#28 _33 OFFLINE  

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Posted Fri Jun 1, 2007 10:36 PM

When you look at how the NTSC signal demultiplies the red/green/blue as it goes further in the bright areas, it's no wonder that the ATARI palette is so hard to emulate and that the emulator boys just make their own riced/tweaked/pimped color sets. It's as if you can actually wheel down the values in 360° and see how the canon spreads the colors around. You'd need a heavily complex HSL routine that works with SIN / COS / ATAN to be able to properly give the right RGB of those. Otherwise it's just gonna look too linear, like mine.

BTW SeaGtGruff, is it possible that within your screen capture, that it shows you're ATARI gives a small angles in the colors, probably aroud 25° or so? I've read that on the NTSC it is normal, but can't be sure. It's not hard to do in programming, but I don't know if I should worry about that. Basically the way they explained it, is that as further you go in the palette, the hue chooser moves slightly to position itself for the next 16 color cycle. So in essence, you'd have an angle of about 25-27°, if I understand properly. Also I've noticed that yours has a step of about 25.5° per hue, instead of the 27° or so that some others suggest.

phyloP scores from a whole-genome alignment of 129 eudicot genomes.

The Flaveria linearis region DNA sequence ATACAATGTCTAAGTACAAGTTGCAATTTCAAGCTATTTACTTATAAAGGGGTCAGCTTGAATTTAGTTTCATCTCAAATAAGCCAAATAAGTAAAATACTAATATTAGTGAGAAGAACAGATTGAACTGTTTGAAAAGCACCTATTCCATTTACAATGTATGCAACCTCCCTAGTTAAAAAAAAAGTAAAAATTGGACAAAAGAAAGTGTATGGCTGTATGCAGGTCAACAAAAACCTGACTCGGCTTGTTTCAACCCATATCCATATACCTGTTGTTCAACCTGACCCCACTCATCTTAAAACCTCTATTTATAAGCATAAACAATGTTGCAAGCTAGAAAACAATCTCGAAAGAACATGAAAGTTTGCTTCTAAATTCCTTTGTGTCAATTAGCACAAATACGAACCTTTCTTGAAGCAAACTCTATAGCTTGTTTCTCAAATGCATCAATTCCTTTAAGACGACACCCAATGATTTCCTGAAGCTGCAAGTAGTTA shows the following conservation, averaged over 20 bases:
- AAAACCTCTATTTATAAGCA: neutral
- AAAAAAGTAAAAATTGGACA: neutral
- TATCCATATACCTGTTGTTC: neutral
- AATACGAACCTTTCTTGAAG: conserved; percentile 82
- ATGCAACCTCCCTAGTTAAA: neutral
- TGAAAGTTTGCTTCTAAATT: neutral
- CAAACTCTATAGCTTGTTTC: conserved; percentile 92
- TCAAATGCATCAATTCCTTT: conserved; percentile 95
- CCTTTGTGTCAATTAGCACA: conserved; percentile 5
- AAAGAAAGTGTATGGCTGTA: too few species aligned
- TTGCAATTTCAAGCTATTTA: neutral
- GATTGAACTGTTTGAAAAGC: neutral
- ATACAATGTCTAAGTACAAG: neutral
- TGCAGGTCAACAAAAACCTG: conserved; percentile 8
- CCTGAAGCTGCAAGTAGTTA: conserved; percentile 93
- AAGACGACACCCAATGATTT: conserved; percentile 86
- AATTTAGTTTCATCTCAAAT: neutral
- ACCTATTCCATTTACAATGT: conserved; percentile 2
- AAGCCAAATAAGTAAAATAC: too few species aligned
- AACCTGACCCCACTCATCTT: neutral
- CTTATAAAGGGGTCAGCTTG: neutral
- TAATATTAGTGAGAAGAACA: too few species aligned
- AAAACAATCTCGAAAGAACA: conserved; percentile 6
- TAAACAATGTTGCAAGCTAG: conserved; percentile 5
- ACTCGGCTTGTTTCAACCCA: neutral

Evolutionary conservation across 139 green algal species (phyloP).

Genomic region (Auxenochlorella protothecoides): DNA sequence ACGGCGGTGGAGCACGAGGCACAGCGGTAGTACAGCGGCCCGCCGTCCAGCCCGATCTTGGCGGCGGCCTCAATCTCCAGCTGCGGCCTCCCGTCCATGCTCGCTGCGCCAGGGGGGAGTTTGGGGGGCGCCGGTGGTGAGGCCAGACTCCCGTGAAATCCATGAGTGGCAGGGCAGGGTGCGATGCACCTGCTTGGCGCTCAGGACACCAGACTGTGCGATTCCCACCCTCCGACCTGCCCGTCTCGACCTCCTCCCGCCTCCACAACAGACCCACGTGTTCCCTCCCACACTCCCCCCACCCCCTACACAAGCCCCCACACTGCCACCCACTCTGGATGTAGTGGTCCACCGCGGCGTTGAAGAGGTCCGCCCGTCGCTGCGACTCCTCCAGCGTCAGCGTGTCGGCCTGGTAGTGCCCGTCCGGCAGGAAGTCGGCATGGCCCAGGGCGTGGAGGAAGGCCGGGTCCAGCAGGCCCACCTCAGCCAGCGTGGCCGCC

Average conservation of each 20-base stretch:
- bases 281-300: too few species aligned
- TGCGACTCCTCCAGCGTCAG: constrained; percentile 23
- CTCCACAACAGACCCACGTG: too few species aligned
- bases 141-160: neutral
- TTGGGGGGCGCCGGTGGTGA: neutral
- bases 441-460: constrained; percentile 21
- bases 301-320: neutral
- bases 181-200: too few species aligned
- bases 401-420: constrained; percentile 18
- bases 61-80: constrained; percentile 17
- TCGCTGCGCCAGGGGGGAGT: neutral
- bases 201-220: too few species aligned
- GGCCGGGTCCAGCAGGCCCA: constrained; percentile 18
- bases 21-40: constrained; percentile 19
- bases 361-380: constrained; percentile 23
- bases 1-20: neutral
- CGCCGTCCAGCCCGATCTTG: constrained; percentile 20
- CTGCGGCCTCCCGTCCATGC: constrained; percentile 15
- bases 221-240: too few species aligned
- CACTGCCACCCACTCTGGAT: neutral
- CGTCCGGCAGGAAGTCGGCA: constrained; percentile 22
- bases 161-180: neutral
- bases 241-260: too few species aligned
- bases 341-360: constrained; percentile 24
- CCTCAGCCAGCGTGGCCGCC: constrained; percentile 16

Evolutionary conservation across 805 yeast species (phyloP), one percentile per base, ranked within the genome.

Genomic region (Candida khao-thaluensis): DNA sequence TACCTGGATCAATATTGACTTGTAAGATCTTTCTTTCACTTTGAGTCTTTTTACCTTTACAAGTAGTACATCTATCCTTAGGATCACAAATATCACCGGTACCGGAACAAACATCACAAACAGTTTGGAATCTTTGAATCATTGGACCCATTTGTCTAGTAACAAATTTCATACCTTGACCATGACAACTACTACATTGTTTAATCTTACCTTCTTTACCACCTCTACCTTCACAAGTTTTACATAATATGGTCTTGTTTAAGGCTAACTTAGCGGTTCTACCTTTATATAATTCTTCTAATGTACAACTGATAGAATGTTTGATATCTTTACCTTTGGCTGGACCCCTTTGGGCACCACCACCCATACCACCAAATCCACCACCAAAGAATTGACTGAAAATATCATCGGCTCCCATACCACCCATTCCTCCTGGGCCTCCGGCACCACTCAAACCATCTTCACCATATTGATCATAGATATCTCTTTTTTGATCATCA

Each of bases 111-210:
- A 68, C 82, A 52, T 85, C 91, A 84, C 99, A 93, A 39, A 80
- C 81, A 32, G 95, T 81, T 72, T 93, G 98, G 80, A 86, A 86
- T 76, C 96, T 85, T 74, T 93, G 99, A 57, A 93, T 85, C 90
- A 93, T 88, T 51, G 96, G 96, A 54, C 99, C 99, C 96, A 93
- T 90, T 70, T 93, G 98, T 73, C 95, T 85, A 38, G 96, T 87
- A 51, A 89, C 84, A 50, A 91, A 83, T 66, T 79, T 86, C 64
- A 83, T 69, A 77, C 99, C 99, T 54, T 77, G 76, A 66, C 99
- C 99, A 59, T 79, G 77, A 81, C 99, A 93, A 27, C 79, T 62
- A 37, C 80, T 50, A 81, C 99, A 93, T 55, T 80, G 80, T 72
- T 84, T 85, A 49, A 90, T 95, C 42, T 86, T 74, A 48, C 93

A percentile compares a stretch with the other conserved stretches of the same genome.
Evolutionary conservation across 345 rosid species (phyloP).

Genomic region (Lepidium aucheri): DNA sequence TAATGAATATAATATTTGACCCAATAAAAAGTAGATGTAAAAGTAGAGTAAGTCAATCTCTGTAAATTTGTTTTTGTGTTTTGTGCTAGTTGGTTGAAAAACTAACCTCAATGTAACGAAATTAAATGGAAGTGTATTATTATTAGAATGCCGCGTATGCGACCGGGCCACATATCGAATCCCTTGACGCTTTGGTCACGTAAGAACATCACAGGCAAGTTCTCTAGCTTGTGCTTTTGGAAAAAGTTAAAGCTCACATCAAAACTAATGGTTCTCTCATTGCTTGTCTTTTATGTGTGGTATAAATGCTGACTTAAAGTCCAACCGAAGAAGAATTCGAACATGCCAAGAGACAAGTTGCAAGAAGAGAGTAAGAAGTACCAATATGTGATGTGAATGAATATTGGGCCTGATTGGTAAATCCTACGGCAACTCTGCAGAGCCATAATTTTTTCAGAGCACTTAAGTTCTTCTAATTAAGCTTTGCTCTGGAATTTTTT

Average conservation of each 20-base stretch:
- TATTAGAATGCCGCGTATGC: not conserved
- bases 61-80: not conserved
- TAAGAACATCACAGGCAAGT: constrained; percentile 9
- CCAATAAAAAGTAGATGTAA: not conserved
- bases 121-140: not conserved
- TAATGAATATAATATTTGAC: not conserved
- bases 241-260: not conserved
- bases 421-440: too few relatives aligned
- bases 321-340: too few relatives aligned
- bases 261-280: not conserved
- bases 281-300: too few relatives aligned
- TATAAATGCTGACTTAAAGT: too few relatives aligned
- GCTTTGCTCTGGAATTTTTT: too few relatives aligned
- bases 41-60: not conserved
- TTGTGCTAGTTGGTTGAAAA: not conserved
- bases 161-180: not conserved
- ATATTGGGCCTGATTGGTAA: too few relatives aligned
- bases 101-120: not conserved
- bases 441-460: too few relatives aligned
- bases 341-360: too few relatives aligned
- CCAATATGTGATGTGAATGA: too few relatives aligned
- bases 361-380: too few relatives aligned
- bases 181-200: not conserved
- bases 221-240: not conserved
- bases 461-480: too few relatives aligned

The PAL ones don't seem to have these issues...(? from screenshots anyway.)

Edited by _33, Fri Jun 1, 2007 10:46 PM.


#29 SeaGtGruff OFFLINE  

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Posted Fri Jun 1, 2007 11:28 PM

When you look at how the NTSC signal demultiplies the red/green/blue as it goes further in the bright areas, it's no wonder that the ATARI palette is so hard to emulate and that the emulator boys just make their own riced/tweaked/pimped color sets. It's as if you can actually wheel down the values in 360° and see how the canon spreads the colors around. You'd need a heavily complex HSL routine that works with SIN / COS / ATAN to be able to properly give the right RGB of those. Otherwise it's just gonna look too linear, like mine.